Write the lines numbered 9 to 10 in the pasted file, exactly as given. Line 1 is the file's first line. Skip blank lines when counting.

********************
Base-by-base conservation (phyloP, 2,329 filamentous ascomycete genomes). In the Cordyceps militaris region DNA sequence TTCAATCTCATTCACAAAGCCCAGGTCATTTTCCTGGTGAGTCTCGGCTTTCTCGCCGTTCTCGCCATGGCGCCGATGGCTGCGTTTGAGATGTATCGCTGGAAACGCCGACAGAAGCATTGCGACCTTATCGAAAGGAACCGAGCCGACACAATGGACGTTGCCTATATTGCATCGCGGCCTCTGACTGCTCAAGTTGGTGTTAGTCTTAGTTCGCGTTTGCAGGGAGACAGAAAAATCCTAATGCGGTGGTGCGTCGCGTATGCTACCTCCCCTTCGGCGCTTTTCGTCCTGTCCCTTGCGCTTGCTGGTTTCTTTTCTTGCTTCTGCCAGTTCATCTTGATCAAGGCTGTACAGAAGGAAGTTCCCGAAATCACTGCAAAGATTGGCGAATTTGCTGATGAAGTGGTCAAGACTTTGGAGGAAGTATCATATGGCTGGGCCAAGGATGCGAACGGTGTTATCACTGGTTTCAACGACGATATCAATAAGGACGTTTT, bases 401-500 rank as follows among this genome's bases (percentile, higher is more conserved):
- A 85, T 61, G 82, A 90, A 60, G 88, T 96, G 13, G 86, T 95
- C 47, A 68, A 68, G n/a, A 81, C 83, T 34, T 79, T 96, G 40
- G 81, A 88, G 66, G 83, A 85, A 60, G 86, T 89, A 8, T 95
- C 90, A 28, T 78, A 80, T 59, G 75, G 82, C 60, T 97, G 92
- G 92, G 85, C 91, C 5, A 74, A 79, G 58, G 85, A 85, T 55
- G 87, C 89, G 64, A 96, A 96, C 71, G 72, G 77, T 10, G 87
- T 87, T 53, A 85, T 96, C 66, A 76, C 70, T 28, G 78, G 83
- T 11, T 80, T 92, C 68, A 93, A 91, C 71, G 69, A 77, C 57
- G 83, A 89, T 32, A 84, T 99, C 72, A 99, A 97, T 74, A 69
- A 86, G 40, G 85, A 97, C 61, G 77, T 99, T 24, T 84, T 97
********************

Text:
- T 11, T 80, T 92, C 68, A 93, A 91, C 71, G 69, A 77, C 57
- G 83, A 89, T 32, A 84, T 99, C 72, A 99, A 97, T 74, A 69